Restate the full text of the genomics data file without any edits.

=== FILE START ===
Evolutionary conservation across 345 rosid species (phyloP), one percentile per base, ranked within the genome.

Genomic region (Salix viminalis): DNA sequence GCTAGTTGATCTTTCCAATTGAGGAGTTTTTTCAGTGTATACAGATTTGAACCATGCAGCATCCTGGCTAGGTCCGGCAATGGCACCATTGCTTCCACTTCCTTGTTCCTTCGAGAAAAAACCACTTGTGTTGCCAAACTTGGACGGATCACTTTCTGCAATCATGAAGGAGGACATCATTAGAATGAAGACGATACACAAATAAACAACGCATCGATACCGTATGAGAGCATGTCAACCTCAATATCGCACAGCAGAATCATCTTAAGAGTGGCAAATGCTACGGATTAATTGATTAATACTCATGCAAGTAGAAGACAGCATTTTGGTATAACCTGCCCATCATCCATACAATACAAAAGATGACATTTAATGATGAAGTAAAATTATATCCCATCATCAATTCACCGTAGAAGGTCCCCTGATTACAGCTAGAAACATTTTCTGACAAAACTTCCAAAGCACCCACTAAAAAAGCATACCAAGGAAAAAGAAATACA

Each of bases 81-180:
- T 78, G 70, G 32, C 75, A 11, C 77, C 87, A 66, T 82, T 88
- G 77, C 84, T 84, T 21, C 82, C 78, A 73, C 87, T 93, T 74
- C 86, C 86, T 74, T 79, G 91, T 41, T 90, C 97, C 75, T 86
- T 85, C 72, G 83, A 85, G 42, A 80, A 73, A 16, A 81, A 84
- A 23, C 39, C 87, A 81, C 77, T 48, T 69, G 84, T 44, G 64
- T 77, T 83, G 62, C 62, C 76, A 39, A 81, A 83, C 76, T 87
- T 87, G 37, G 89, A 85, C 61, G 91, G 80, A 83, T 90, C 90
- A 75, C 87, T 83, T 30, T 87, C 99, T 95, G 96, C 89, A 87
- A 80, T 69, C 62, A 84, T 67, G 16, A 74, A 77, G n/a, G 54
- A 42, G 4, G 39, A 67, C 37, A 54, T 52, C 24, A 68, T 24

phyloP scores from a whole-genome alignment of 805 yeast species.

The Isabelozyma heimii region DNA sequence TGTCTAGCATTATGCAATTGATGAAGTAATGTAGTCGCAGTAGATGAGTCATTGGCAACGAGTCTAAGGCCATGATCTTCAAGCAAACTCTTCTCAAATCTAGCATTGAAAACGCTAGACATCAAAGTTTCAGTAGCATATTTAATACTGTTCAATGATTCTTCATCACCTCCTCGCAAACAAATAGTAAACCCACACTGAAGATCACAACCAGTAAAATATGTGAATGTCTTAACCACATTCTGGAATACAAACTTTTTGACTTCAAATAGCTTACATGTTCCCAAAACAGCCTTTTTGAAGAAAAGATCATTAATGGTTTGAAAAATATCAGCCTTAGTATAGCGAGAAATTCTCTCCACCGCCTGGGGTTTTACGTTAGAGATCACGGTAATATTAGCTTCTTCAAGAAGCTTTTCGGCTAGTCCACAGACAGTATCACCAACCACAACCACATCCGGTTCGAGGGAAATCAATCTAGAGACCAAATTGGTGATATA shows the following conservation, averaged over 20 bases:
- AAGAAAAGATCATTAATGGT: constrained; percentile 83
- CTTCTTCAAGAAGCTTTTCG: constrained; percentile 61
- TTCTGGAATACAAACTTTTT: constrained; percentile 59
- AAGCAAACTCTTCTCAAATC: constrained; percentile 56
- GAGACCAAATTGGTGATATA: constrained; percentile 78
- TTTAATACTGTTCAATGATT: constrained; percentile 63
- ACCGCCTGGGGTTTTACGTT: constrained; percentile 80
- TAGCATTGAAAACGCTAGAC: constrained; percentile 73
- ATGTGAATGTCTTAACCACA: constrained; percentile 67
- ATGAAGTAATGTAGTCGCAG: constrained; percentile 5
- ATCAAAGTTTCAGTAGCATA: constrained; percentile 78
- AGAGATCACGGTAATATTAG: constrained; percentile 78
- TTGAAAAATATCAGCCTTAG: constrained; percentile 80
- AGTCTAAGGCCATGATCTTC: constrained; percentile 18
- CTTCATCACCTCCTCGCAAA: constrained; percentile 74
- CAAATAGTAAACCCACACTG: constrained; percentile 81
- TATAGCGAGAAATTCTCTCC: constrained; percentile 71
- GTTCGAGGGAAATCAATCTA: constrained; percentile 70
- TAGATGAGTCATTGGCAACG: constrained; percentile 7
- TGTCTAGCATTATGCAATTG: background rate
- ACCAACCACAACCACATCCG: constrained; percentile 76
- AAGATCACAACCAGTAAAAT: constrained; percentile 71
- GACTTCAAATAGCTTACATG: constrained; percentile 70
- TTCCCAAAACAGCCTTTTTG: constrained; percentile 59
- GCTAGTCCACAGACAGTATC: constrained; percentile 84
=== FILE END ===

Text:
Evolutionary conservation across 345 rosid species (phyloP), one percentile per base, ranked within the genome.

Genomic region (Salix viminalis): DNA sequence GCTAGTTGATCTTTCCAATTGAGGAGTTTTTTCAGTGTATACAGATTTGAACCATGCAGCATCCTGGCTAGGTCCGGCAATGGCACCATTGCTTCCACTTCCTTGTTCCTTCGAGAAAAAACCACTTGTGTTGCCAAACTTGGACGGATCACTTTCTGCAATCATGAAGGAGGACATCATTAGAATGAAGACGATACACAAATAAACAACGCATCGATACCGTATGAGAGCATGTCAACCTCAATATCGCACAGCAGAATCATCTTAAGAGTGGCAAATGCTACGGATTAATTGATTAATACTCATGCAAGTAGAAGACAGCATTTTGGTATAACCTGCCCATCATCCATACAATACAAAAGATGACATTTAATGATGAAGTAAAATTATATCCCATCATCAATTCACCGTAGAAGGTCCCCTGATTACAGCTAGAAACATTTTCTGACAAAACTTCCAAAGCACCCACTAAAAAAGCATACCAAGGAAAAAGAAATACA

Each of bases 81-180:
- T 78, G 70, G 32, C 75, A 11, C 77, C 87, A 66, T 82, T 88
- G 77, C 84, T 84, T 21, C 82, C 78, A 73, C 87, T 93, T 74
- C 86, C 86, T 74, T 79, G 91, T 41, T 90, C 97, C 75, T 86
- T 85, C 72, G 83, A 85, G 42, A 80, A 73, A 16, A 81, A 84
- A 23, C 39, C 87, A 81, C 77, T 48, T 69, G 84, T 44, G 64
- T 77, T 83, G 62, C 62, C 76, A 39, A 81, A 83, C 76, T 87
- T 87, G 37, G 89, A 85, C 61, G 91, G 80, A 83, T 90, C 90
- A 75, C 87, T 83, T 30, T 87, C 99, T 95, G 96, C 89, A 87
- A 80, T 69, C 62, A 84, T 67, G 16, A 74, A 77, G n/a, G 54
- A 42, G 4, G 39, A 67, C 37, A 54, T 52, C 24, A 68, T 24

phyloP scores from a whole-genome alignment of 805 yeast species.

The Isabelozyma heimii region DNA sequence TGTCTAGCATTATGCAATTGATGAAGTAATGTAGTCGCAGTAGATGAGTCATTGGCAACGAGTCTAAGGCCATGATCTTCAAGCAAACTCTTCTCAAATCTAGCATTGAAAACGCTAGACATCAAAGTTTCAGTAGCATATTTAATACTGTTCAATGATTCTTCATCACCTCCTCGCAAACAAATAGTAAACCCACACTGAAGATCACAACCAGTAAAATATGTGAATGTCTTAACCACATTCTGGAATACAAACTTTTTGACTTCAAATAGCTTACATGTTCCCAAAACAGCCTTTTTGAAGAAAAGATCATTAATGGTTTGAAAAATATCAGCCTTAGTATAGCGAGAAATTCTCTCCACCGCCTGGGGTTTTACGTTAGAGATCACGGTAATATTAGCTTCTTCAAGAAGCTTTTCGGCTAGTCCACAGACAGTATCACCAACCACAACCACATCCGGTTCGAGGGAAATCAATCTAGAGACCAAATTGGTGATATA shows the following conservation, averaged over 20 bases:
- AAGAAAAGATCATTAATGGT: constrained; percentile 83
- CTTCTTCAAGAAGCTTTTCG: constrained; percentile 61
- TTCTGGAATACAAACTTTTT: constrained; percentile 59
- AAGCAAACTCTTCTCAAATC: constrained; percentile 56
- GAGACCAAATTGGTGATATA: constrained; percentile 78
- TTTAATACTGTTCAATGATT: constrained; percentile 63
- ACCGCCTGGGGTTTTACGTT: constrained; percentile 80
- TAGCATTGAAAACGCTAGAC: constrained; percentile 73
- ATGTGAATGTCTTAACCACA: constrained; percentile 67
- ATGAAGTAATGTAGTCGCAG: constrained; percentile 5
- ATCAAAGTTTCAGTAGCATA: constrained; percentile 78
- AGAGATCACGGTAATATTAG: constrained; percentile 78
- TTGAAAAATATCAGCCTTAG: constrained; percentile 80
- AGTCTAAGGCCATGATCTTC: constrained; percentile 18
- CTTCATCACCTCCTCGCAAA: constrained; percentile 74
- CAAATAGTAAACCCACACTG: constrained; percentile 81
- TATAGCGAGAAATTCTCTCC: constrained; percentile 71
- GTTCGAGGGAAATCAATCTA: constrained; percentile 70
- TAGATGAGTCATTGGCAACG: constrained; percentile 7
- TGTCTAGCATTATGCAATTG: background rate
- ACCAACCACAACCACATCCG: constrained; percentile 76
- AAGATCACAACCAGTAAAAT: constrained; percentile 71
- GACTTCAAATAGCTTACATG: constrained; percentile 70
- TTCCCAAAACAGCCTTTTTG: constrained; percentile 59
- GCTAGTCCACAGACAGTATC: constrained; percentile 84